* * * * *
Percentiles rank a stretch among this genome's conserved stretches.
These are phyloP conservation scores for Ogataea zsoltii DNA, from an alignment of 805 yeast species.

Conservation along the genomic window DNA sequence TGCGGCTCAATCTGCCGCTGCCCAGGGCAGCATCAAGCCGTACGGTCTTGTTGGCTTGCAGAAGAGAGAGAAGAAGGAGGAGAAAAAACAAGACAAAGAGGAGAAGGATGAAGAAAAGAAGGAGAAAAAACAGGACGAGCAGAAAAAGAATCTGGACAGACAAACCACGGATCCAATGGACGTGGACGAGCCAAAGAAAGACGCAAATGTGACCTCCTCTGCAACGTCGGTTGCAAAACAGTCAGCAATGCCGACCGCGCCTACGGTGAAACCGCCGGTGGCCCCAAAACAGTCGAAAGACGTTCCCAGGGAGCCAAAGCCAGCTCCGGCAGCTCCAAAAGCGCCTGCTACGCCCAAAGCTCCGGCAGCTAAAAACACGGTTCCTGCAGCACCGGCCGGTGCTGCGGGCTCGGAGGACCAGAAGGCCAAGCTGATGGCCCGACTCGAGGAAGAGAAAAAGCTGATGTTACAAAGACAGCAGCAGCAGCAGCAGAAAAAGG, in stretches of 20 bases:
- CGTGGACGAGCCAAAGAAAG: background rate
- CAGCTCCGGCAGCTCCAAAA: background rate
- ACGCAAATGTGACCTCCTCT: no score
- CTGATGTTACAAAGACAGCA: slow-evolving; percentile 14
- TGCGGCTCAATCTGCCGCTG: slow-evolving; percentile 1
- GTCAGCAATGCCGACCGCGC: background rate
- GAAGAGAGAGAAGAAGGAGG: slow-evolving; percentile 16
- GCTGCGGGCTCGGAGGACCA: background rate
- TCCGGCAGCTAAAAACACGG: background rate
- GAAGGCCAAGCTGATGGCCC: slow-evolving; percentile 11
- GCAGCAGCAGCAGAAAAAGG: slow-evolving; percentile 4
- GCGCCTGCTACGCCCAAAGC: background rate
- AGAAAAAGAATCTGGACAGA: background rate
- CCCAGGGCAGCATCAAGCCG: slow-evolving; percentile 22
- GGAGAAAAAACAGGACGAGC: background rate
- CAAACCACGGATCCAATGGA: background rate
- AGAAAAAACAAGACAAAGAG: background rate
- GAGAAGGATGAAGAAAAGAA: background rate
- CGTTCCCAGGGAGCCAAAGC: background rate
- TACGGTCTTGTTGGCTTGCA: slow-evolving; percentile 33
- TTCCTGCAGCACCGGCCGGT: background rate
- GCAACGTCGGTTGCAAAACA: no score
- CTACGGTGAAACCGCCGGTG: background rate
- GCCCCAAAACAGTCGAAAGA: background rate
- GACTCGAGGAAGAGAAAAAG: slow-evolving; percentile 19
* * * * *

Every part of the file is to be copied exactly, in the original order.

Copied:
Percentiles rank a stretch among this genome's conserved stretches.
These are phyloP conservation scores for Ogataea zsoltii DNA, from an alignment of 805 yeast species.

Conservation along the genomic window DNA sequence TGCGGCTCAATCTGCCGCTGCCCAGGGCAGCATCAAGCCGTACGGTCTTGTTGGCTTGCAGAAGAGAGAGAAGAAGGAGGAGAAAAAACAAGACAAAGAGGAGAAGGATGAAGAAAAGAAGGAGAAAAAACAGGACGAGCAGAAAAAGAATCTGGACAGACAAACCACGGATCCAATGGACGTGGACGAGCCAAAGAAAGACGCAAATGTGACCTCCTCTGCAACGTCGGTTGCAAAACAGTCAGCAATGCCGACCGCGCCTACGGTGAAACCGCCGGTGGCCCCAAAACAGTCGAAAGACGTTCCCAGGGAGCCAAAGCCAGCTCCGGCAGCTCCAAAAGCGCCTGCTACGCCCAAAGCTCCGGCAGCTAAAAACACGGTTCCTGCAGCACCGGCCGGTGCTGCGGGCTCGGAGGACCAGAAGGCCAAGCTGATGGCCCGACTCGAGGAAGAGAAAAAGCTGATGTTACAAAGACAGCAGCAGCAGCAGCAGAAAAAGG, in stretches of 20 bases:
- CGTGGACGAGCCAAAGAAAG: background rate
- CAGCTCCGGCAGCTCCAAAA: background rate
- ACGCAAATGTGACCTCCTCT: no score
- CTGATGTTACAAAGACAGCA: slow-evolving; percentile 14
- TGCGGCTCAATCTGCCGCTG: slow-evolving; percentile 1
- GTCAGCAATGCCGACCGCGC: background rate
- GAAGAGAGAGAAGAAGGAGG: slow-evolving; percentile 16
- GCTGCGGGCTCGGAGGACCA: background rate
- TCCGGCAGCTAAAAACACGG: background rate
- GAAGGCCAAGCTGATGGCCC: slow-evolving; percentile 11
- GCAGCAGCAGCAGAAAAAGG: slow-evolving; percentile 4
- GCGCCTGCTACGCCCAAAGC: background rate
- AGAAAAAGAATCTGGACAGA: background rate
- CCCAGGGCAGCATCAAGCCG: slow-evolving; percentile 22
- GGAGAAAAAACAGGACGAGC: background rate
- CAAACCACGGATCCAATGGA: background rate
- AGAAAAAACAAGACAAAGAG: background rate
- GAGAAGGATGAAGAAAAGAA: background rate
- CGTTCCCAGGGAGCCAAAGC: background rate
- TACGGTCTTGTTGGCTTGCA: slow-evolving; percentile 33
- TTCCTGCAGCACCGGCCGGT: background rate
- GCAACGTCGGTTGCAAAACA: no score
- CTACGGTGAAACCGCCGGTG: background rate
- GCCCCAAAACAGTCGAAAGA: background rate
- GACTCGAGGAAGAGAAAAAG: slow-evolving; percentile 19